Friday, April 9, 2010

How to wear long hair.

I’ve always wanted long hair, but for some reason I can’t ever seem to grow it out past shoulder length. Actually, I know what the reason is: I get bored and frustrated and think I don’t look edgy enough, so I cut it off. Not this time. No sir. The goal is to grow the hair long. Very long. Mid-back long.

Not that you’ll be able to tell most of the time, since I’ll be wearing it back in public. I’m a firm believer that if your hair is longer than your collarbone, it should be worn up if you’re older than 25 (and especially if you have an office job).

I have already started with wearing my collarbone-length hair up at work–I usually just put it in a simple twist with a clip, but that’s mostly because I’ve never worn long hair before and I kind of don’t know what else to do with it at this length, not to mention the fact that I am lazy like crazy in the mornings… I sometimes do wear it half-back or with a headband (I feel like it’s just barely still short enough to do this, although not for long), but really I feel most comfortable with it off my neck. My neck is one of my best features, so I might as well show it off…

When it comes to going out, I usually spend a little more time on my hair–I’ve been experimenting with Victory Rolls but am looking forward to getting a little more length so I can mess around with slightly more complicated styles, like messy buns and interesting ponytails… Styles that are a little too labour-intensive for just wearing to work, but worth the extra effort for a night at the cinema with a lovely date.

Speaking of lovely dates, I am most excited about having long hair for the boudoir. I think there is something inherently sexy about unpinning one’s hair before bed, or better yet, letting someone special unpin and brush out one’s hair. (Are you listening? This is a hint.)

Anyway, the point is that my hair is in a growing out stage. And it’s hit an ugly point. I’m getting frustrated with it and generally annoyed, so it’s time very soon to at least colour it and maybe get a tiny trim so that I don’t go hacking away at it and ruining a good year’s worth of work on growing it out. I’ve heard that prenatal vitamins help your hair and nails grow (they are meant to build a human, after all), but I don’t know how they would affect someone who wasn’t actually pregnant, and it doesn’t seem like a good idea to mess around with such things.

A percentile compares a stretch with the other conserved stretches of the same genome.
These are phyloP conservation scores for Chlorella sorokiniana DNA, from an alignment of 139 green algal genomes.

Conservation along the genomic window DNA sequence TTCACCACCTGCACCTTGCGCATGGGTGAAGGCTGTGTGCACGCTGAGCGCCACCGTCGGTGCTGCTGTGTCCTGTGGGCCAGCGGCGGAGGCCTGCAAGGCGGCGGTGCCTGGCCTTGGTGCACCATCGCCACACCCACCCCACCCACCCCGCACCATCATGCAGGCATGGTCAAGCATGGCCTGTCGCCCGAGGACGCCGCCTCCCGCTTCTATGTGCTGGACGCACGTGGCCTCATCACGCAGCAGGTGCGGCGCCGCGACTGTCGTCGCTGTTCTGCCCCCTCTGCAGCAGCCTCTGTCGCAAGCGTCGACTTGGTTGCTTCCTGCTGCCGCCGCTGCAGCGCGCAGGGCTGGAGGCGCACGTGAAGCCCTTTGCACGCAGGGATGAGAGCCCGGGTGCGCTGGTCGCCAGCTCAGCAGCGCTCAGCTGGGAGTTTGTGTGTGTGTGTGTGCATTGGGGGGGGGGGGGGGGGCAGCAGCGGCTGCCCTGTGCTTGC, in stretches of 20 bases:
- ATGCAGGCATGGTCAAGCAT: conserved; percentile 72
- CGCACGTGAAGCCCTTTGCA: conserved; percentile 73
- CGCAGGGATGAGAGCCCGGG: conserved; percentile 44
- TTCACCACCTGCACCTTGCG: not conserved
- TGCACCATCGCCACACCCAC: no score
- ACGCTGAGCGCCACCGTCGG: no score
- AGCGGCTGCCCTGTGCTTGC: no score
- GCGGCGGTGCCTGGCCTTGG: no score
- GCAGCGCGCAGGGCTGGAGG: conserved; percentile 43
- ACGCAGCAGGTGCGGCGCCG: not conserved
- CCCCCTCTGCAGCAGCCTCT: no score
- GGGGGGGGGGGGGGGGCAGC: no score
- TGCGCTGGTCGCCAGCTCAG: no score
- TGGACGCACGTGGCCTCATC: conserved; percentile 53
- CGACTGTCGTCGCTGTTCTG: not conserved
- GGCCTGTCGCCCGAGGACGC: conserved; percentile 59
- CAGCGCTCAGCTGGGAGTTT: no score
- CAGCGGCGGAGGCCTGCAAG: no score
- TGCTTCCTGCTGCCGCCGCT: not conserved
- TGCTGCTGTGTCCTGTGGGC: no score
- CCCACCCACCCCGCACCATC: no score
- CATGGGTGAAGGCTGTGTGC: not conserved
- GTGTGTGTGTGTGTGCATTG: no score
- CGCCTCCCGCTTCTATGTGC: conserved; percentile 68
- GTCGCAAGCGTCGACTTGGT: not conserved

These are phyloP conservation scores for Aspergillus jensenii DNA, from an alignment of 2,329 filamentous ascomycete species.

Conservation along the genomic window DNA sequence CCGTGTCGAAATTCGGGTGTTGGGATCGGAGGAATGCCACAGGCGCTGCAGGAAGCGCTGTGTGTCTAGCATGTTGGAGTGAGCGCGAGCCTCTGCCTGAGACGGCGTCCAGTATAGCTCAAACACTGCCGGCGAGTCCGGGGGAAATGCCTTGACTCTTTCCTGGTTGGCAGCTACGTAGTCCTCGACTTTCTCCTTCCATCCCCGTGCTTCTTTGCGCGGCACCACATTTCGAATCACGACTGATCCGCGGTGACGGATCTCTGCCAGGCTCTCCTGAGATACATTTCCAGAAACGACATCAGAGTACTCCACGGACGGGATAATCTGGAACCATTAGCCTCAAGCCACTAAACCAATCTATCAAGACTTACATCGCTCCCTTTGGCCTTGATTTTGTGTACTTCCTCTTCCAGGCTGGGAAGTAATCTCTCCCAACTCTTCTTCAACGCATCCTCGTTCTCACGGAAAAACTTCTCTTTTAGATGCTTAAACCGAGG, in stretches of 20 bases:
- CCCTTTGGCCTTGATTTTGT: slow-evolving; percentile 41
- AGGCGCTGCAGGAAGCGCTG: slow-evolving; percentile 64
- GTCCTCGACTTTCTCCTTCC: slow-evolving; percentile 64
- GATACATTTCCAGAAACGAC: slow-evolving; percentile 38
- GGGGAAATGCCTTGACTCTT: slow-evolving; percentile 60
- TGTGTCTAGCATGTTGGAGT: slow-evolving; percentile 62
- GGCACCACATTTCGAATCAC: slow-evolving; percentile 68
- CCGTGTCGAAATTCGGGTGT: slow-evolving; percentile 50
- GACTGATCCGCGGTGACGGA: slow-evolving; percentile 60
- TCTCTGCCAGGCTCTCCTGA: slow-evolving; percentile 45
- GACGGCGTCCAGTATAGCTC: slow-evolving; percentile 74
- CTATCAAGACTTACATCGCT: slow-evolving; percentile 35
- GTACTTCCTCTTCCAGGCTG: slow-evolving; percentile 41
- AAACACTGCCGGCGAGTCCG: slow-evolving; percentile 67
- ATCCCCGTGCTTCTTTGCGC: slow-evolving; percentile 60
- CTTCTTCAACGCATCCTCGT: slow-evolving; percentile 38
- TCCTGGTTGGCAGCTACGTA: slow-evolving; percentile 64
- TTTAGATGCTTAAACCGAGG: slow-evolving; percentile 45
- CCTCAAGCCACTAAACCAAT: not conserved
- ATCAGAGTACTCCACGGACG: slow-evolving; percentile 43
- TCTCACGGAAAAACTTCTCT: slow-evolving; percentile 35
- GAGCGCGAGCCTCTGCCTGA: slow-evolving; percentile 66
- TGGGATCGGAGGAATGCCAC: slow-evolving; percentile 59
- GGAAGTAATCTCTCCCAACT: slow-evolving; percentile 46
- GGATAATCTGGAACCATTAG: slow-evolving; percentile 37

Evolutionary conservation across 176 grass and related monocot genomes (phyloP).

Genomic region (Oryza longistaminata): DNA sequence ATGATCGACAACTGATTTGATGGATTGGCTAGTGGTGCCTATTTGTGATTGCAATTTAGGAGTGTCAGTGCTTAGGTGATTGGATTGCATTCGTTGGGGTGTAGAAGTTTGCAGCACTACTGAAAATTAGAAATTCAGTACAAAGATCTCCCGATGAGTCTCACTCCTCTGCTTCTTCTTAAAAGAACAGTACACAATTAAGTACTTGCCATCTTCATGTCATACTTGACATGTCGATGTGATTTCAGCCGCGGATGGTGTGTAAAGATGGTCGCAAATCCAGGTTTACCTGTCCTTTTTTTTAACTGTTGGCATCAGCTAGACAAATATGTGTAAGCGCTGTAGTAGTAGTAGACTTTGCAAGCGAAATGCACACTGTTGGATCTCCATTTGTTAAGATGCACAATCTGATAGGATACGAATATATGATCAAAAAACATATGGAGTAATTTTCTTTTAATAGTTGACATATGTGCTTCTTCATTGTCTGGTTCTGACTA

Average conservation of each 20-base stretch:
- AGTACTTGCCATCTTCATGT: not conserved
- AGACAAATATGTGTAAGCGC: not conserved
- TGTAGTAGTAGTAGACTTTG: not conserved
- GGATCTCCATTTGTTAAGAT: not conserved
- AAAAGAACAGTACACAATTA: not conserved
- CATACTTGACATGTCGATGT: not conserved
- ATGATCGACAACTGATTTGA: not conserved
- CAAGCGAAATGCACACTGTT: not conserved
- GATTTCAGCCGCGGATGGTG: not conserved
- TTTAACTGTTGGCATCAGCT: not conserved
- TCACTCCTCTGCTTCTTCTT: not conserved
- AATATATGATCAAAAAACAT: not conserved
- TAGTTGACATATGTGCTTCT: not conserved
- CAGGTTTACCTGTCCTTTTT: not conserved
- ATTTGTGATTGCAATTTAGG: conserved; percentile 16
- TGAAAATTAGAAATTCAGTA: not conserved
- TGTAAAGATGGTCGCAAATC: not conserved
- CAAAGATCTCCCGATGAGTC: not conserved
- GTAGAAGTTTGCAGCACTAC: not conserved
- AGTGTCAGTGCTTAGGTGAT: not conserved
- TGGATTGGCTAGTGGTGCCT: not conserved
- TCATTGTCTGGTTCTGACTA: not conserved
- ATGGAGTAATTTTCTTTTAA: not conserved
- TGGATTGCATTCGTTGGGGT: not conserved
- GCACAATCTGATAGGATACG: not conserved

I need to go online and look for pictures of the hair I want, so I can more readily resist the temptation to cut it all off yet again… I need to find several styles that will look good with my coarse, thin hair and round face. If I pick that is about two inches longer than what length my hair is now, I can take the picture with me the next time I go to the salon. Even though my hair isn’t that length yet, the cut will be established so that growing it those extra couple of inches will happen a lot more gracefully.

Once my hair gets to the length I want it to be, I want to take good care of it… @heartovmidnight advocates not ever washing your curly long hair, just rinsing it every day and using conditioner on it, but mine’s more wavy than curly so I don’t think that would work for my hair texture.

I do know to not brush my hair when it’s wet, and to use a leave-in spray conditioner. (I used to use Infusium-24 in high school, do they even still make this?) My hair only gets washed every other day, and I do trim it every eight weeks to remove damaged ends.

I also need to remember, this summer in particular, to protect my hair from the sun and chlorine–this means hats and sunscreen hair cream.

What’s your advice for getting and keeping long hair! Feedback in the comments!

Thursday, April 8, 2010

How Not to be Intimidated.

Social intimidation is very different from being physically threatened. What I mean by social intimidation is someone spreading rumours about you, slinging mud, trying to convince other people to not like you, and generally acting like a petulant child who isn’t getting their way. I mean, even if you did something horrible to that person, there is a right way (acting with class) and a wrong way (acting like a bully) to deal with that. If you are under a physical threat please contact the proper authorities where you live.